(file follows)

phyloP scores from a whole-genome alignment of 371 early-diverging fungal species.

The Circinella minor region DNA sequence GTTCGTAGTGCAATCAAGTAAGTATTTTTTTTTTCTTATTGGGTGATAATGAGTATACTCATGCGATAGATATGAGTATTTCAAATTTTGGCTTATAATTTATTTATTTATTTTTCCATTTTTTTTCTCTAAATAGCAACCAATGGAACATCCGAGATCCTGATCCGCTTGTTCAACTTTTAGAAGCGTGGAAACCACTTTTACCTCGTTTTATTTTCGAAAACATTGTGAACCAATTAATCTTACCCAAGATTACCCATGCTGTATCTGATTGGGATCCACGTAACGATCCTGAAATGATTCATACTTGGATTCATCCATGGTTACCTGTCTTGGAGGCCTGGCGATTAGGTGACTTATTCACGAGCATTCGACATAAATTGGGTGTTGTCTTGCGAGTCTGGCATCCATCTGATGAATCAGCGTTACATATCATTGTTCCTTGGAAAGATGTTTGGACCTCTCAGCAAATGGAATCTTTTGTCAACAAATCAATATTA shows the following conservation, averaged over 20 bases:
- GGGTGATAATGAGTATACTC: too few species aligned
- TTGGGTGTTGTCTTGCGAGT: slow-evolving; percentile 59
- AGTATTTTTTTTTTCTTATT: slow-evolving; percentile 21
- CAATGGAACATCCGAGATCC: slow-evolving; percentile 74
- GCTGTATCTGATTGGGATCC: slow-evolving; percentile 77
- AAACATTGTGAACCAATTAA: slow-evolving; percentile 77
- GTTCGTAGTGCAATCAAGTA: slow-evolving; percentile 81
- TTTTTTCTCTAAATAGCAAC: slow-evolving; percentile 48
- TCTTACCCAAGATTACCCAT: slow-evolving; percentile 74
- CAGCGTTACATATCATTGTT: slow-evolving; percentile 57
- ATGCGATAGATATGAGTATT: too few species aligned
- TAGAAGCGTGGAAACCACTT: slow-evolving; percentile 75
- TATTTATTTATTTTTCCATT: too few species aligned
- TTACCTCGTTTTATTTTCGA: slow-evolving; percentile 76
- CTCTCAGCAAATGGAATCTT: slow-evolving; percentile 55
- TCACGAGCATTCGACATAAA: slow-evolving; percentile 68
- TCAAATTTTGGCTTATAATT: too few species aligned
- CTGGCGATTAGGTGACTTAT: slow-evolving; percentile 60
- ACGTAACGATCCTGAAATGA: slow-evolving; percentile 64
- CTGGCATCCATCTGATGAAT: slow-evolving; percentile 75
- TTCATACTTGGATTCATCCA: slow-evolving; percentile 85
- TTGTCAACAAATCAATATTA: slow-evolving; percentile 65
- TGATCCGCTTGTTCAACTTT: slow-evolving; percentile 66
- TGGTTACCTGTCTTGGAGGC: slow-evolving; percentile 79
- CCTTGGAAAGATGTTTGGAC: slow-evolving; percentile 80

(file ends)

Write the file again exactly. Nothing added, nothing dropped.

phyloP scores from a whole-genome alignment of 371 early-diverging fungal species.

The Circinella minor region DNA sequence GTTCGTAGTGCAATCAAGTAAGTATTTTTTTTTTCTTATTGGGTGATAATGAGTATACTCATGCGATAGATATGAGTATTTCAAATTTTGGCTTATAATTTATTTATTTATTTTTCCATTTTTTTTCTCTAAATAGCAACCAATGGAACATCCGAGATCCTGATCCGCTTGTTCAACTTTTAGAAGCGTGGAAACCACTTTTACCTCGTTTTATTTTCGAAAACATTGTGAACCAATTAATCTTACCCAAGATTACCCATGCTGTATCTGATTGGGATCCACGTAACGATCCTGAAATGATTCATACTTGGATTCATCCATGGTTACCTGTCTTGGAGGCCTGGCGATTAGGTGACTTATTCACGAGCATTCGACATAAATTGGGTGTTGTCTTGCGAGTCTGGCATCCATCTGATGAATCAGCGTTACATATCATTGTTCCTTGGAAAGATGTTTGGACCTCTCAGCAAATGGAATCTTTTGTCAACAAATCAATATTA shows the following conservation, averaged over 20 bases:
- GGGTGATAATGAGTATACTC: too few species aligned
- TTGGGTGTTGTCTTGCGAGT: slow-evolving; percentile 59
- AGTATTTTTTTTTTCTTATT: slow-evolving; percentile 21
- CAATGGAACATCCGAGATCC: slow-evolving; percentile 74
- GCTGTATCTGATTGGGATCC: slow-evolving; percentile 77
- AAACATTGTGAACCAATTAA: slow-evolving; percentile 77
- GTTCGTAGTGCAATCAAGTA: slow-evolving; percentile 81
- TTTTTTCTCTAAATAGCAAC: slow-evolving; percentile 48
- TCTTACCCAAGATTACCCAT: slow-evolving; percentile 74
- CAGCGTTACATATCATTGTT: slow-evolving; percentile 57
- ATGCGATAGATATGAGTATT: too few species aligned
- TAGAAGCGTGGAAACCACTT: slow-evolving; percentile 75
- TATTTATTTATTTTTCCATT: too few species aligned
- TTACCTCGTTTTATTTTCGA: slow-evolving; percentile 76
- CTCTCAGCAAATGGAATCTT: slow-evolving; percentile 55
- TCACGAGCATTCGACATAAA: slow-evolving; percentile 68
- TCAAATTTTGGCTTATAATT: too few species aligned
- CTGGCGATTAGGTGACTTAT: slow-evolving; percentile 60
- ACGTAACGATCCTGAAATGA: slow-evolving; percentile 64
- CTGGCATCCATCTGATGAAT: slow-evolving; percentile 75
- TTCATACTTGGATTCATCCA: slow-evolving; percentile 85
- TTGTCAACAAATCAATATTA: slow-evolving; percentile 65
- TGATCCGCTTGTTCAACTTT: slow-evolving; percentile 66
- TGGTTACCTGTCTTGGAGGC: slow-evolving; percentile 79
- CCTTGGAAAGATGTTTGGAC: slow-evolving; percentile 80